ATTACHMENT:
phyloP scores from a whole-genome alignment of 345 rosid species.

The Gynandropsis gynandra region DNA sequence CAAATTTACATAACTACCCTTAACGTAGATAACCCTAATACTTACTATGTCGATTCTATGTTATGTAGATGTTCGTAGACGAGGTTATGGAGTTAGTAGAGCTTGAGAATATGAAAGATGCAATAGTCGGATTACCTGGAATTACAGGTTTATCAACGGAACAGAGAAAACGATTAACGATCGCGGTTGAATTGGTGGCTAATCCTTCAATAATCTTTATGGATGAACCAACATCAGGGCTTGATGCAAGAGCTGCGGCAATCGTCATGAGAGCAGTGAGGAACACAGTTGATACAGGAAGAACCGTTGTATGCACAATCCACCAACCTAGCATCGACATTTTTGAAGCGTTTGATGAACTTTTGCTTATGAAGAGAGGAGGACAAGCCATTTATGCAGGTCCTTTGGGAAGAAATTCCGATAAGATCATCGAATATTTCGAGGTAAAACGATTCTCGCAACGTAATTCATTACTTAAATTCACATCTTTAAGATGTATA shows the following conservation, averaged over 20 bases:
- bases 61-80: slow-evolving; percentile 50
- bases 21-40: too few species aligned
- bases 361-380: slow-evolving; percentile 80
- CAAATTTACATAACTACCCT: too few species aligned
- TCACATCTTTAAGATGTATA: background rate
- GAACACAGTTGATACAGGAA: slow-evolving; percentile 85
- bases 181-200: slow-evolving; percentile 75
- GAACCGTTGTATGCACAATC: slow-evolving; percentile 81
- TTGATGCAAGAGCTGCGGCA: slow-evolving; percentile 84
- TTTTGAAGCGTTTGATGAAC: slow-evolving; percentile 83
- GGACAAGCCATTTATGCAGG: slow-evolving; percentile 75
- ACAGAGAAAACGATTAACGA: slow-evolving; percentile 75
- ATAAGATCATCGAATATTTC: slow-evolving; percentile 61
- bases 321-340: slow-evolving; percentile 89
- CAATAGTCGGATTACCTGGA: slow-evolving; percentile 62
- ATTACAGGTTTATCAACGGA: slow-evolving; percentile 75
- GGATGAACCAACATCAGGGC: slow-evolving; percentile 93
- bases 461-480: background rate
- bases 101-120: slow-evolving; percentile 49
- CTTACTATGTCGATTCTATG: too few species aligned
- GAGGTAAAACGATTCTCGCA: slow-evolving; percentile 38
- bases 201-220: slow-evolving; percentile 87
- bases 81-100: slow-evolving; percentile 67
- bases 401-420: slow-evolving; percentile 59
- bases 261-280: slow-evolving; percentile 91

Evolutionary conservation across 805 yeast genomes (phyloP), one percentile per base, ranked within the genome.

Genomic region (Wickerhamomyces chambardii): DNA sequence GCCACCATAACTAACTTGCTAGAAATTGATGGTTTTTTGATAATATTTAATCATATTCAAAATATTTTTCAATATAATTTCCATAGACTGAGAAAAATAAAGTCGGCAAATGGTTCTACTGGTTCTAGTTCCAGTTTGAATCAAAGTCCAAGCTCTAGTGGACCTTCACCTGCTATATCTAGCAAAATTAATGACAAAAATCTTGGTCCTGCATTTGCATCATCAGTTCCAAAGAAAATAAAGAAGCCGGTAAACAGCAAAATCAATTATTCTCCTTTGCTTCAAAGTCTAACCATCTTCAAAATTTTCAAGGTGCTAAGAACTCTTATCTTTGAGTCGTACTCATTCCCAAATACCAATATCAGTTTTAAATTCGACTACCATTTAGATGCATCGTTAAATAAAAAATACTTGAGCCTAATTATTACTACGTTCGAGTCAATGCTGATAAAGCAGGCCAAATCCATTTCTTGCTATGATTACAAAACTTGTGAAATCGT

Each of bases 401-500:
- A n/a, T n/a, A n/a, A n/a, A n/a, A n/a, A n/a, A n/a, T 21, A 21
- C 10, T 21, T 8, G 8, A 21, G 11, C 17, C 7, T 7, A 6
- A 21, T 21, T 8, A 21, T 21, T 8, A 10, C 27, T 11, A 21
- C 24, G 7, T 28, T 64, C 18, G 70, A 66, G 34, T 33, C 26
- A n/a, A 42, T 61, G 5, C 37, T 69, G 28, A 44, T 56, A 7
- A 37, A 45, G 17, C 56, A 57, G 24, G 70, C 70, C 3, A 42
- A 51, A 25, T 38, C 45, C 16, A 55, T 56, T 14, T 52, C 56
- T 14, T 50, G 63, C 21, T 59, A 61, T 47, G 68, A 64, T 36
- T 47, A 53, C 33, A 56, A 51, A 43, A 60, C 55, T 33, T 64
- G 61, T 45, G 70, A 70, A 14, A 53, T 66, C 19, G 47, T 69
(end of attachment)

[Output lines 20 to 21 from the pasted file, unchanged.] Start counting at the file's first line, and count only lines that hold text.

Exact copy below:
- bases 461-480: background rate
- bases 101-120: slow-evolving; percentile 49